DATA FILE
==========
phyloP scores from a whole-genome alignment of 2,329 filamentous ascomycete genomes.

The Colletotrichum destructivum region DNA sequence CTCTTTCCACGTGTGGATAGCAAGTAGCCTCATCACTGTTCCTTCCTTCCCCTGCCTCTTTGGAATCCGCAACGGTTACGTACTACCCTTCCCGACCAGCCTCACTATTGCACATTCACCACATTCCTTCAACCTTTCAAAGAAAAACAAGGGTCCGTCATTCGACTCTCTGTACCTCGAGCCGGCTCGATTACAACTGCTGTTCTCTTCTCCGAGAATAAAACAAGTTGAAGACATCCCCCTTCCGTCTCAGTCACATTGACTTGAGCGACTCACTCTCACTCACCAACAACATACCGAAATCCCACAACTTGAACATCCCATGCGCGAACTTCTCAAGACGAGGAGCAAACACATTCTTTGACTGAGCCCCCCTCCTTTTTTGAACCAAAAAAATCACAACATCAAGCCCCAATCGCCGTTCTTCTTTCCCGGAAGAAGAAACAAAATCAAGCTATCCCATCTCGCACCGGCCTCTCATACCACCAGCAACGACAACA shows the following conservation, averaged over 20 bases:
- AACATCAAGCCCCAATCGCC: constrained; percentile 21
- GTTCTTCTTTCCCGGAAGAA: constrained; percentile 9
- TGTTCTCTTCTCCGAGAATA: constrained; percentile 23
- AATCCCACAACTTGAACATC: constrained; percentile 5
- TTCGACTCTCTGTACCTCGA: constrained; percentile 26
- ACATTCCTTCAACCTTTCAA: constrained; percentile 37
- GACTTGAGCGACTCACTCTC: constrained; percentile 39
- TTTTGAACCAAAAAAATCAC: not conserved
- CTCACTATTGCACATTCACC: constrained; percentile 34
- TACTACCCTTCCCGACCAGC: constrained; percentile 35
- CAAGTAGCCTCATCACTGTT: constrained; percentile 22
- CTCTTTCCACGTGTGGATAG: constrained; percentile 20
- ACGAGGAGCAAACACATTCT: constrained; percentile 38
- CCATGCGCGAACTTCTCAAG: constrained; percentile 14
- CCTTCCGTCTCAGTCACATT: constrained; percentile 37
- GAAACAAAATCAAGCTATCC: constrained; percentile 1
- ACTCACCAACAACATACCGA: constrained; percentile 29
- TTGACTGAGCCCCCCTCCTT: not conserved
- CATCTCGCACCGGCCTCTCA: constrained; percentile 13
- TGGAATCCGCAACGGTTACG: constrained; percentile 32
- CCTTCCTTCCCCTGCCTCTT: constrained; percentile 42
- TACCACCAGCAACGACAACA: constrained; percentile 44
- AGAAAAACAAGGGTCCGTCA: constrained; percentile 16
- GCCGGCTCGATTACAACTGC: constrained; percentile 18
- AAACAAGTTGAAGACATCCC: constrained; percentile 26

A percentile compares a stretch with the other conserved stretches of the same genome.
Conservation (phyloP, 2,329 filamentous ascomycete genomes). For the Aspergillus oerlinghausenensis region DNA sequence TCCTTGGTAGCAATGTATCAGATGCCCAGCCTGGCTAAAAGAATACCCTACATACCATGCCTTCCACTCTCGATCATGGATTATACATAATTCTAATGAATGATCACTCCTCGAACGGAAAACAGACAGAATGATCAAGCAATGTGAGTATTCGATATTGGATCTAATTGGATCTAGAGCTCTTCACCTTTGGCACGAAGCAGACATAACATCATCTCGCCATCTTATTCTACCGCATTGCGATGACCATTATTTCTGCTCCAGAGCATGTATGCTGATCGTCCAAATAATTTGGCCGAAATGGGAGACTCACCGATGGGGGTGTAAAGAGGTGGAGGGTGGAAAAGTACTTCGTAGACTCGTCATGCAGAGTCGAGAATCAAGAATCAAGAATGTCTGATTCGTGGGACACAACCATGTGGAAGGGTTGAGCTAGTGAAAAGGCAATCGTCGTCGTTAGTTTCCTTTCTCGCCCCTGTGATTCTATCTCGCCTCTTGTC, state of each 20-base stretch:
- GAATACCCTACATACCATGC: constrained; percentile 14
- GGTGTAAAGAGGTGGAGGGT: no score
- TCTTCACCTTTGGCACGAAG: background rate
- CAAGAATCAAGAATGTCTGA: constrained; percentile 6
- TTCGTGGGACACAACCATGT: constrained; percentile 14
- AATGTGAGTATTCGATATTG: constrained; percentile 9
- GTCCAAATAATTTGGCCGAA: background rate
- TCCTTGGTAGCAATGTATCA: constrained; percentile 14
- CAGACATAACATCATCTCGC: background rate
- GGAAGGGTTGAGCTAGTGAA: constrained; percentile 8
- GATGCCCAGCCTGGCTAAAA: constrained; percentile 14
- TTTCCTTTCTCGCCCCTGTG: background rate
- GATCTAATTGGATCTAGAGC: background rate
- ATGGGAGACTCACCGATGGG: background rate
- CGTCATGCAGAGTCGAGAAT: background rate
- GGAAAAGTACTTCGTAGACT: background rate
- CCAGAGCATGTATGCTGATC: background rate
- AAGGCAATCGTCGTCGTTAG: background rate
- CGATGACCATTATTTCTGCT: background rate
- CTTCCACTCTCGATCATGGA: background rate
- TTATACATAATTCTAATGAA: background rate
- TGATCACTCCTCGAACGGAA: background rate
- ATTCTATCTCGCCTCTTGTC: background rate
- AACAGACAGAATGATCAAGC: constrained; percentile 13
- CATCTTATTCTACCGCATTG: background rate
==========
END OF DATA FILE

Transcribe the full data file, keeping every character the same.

phyloP scores from a whole-genome alignment of 2,329 filamentous ascomycete genomes.

The Colletotrichum destructivum region DNA sequence CTCTTTCCACGTGTGGATAGCAAGTAGCCTCATCACTGTTCCTTCCTTCCCCTGCCTCTTTGGAATCCGCAACGGTTACGTACTACCCTTCCCGACCAGCCTCACTATTGCACATTCACCACATTCCTTCAACCTTTCAAAGAAAAACAAGGGTCCGTCATTCGACTCTCTGTACCTCGAGCCGGCTCGATTACAACTGCTGTTCTCTTCTCCGAGAATAAAACAAGTTGAAGACATCCCCCTTCCGTCTCAGTCACATTGACTTGAGCGACTCACTCTCACTCACCAACAACATACCGAAATCCCACAACTTGAACATCCCATGCGCGAACTTCTCAAGACGAGGAGCAAACACATTCTTTGACTGAGCCCCCCTCCTTTTTTGAACCAAAAAAATCACAACATCAAGCCCCAATCGCCGTTCTTCTTTCCCGGAAGAAGAAACAAAATCAAGCTATCCCATCTCGCACCGGCCTCTCATACCACCAGCAACGACAACA shows the following conservation, averaged over 20 bases:
- AACATCAAGCCCCAATCGCC: constrained; percentile 21
- GTTCTTCTTTCCCGGAAGAA: constrained; percentile 9
- TGTTCTCTTCTCCGAGAATA: constrained; percentile 23
- AATCCCACAACTTGAACATC: constrained; percentile 5
- TTCGACTCTCTGTACCTCGA: constrained; percentile 26
- ACATTCCTTCAACCTTTCAA: constrained; percentile 37
- GACTTGAGCGACTCACTCTC: constrained; percentile 39
- TTTTGAACCAAAAAAATCAC: not conserved
- CTCACTATTGCACATTCACC: constrained; percentile 34
- TACTACCCTTCCCGACCAGC: constrained; percentile 35
- CAAGTAGCCTCATCACTGTT: constrained; percentile 22
- CTCTTTCCACGTGTGGATAG: constrained; percentile 20
- ACGAGGAGCAAACACATTCT: constrained; percentile 38
- CCATGCGCGAACTTCTCAAG: constrained; percentile 14
- CCTTCCGTCTCAGTCACATT: constrained; percentile 37
- GAAACAAAATCAAGCTATCC: constrained; percentile 1
- ACTCACCAACAACATACCGA: constrained; percentile 29
- TTGACTGAGCCCCCCTCCTT: not conserved
- CATCTCGCACCGGCCTCTCA: constrained; percentile 13
- TGGAATCCGCAACGGTTACG: constrained; percentile 32
- CCTTCCTTCCCCTGCCTCTT: constrained; percentile 42
- TACCACCAGCAACGACAACA: constrained; percentile 44
- AGAAAAACAAGGGTCCGTCA: constrained; percentile 16
- GCCGGCTCGATTACAACTGC: constrained; percentile 18
- AAACAAGTTGAAGACATCCC: constrained; percentile 26

A percentile compares a stretch with the other conserved stretches of the same genome.
Conservation (phyloP, 2,329 filamentous ascomycete genomes). For the Aspergillus oerlinghausenensis region DNA sequence TCCTTGGTAGCAATGTATCAGATGCCCAGCCTGGCTAAAAGAATACCCTACATACCATGCCTTCCACTCTCGATCATGGATTATACATAATTCTAATGAATGATCACTCCTCGAACGGAAAACAGACAGAATGATCAAGCAATGTGAGTATTCGATATTGGATCTAATTGGATCTAGAGCTCTTCACCTTTGGCACGAAGCAGACATAACATCATCTCGCCATCTTATTCTACCGCATTGCGATGACCATTATTTCTGCTCCAGAGCATGTATGCTGATCGTCCAAATAATTTGGCCGAAATGGGAGACTCACCGATGGGGGTGTAAAGAGGTGGAGGGTGGAAAAGTACTTCGTAGACTCGTCATGCAGAGTCGAGAATCAAGAATCAAGAATGTCTGATTCGTGGGACACAACCATGTGGAAGGGTTGAGCTAGTGAAAAGGCAATCGTCGTCGTTAGTTTCCTTTCTCGCCCCTGTGATTCTATCTCGCCTCTTGTC, state of each 20-base stretch:
- GAATACCCTACATACCATGC: constrained; percentile 14
- GGTGTAAAGAGGTGGAGGGT: no score
- TCTTCACCTTTGGCACGAAG: background rate
- CAAGAATCAAGAATGTCTGA: constrained; percentile 6
- TTCGTGGGACACAACCATGT: constrained; percentile 14
- AATGTGAGTATTCGATATTG: constrained; percentile 9
- GTCCAAATAATTTGGCCGAA: background rate
- TCCTTGGTAGCAATGTATCA: constrained; percentile 14
- CAGACATAACATCATCTCGC: background rate
- GGAAGGGTTGAGCTAGTGAA: constrained; percentile 8
- GATGCCCAGCCTGGCTAAAA: constrained; percentile 14
- TTTCCTTTCTCGCCCCTGTG: background rate
- GATCTAATTGGATCTAGAGC: background rate
- ATGGGAGACTCACCGATGGG: background rate
- CGTCATGCAGAGTCGAGAAT: background rate
- GGAAAAGTACTTCGTAGACT: background rate
- CCAGAGCATGTATGCTGATC: background rate
- AAGGCAATCGTCGTCGTTAG: background rate
- CGATGACCATTATTTCTGCT: background rate
- CTTCCACTCTCGATCATGGA: background rate
- TTATACATAATTCTAATGAA: background rate
- TGATCACTCCTCGAACGGAA: background rate
- ATTCTATCTCGCCTCTTGTC: background rate
- AACAGACAGAATGATCAAGC: constrained; percentile 13
- CATCTTATTCTACCGCATTG: background rate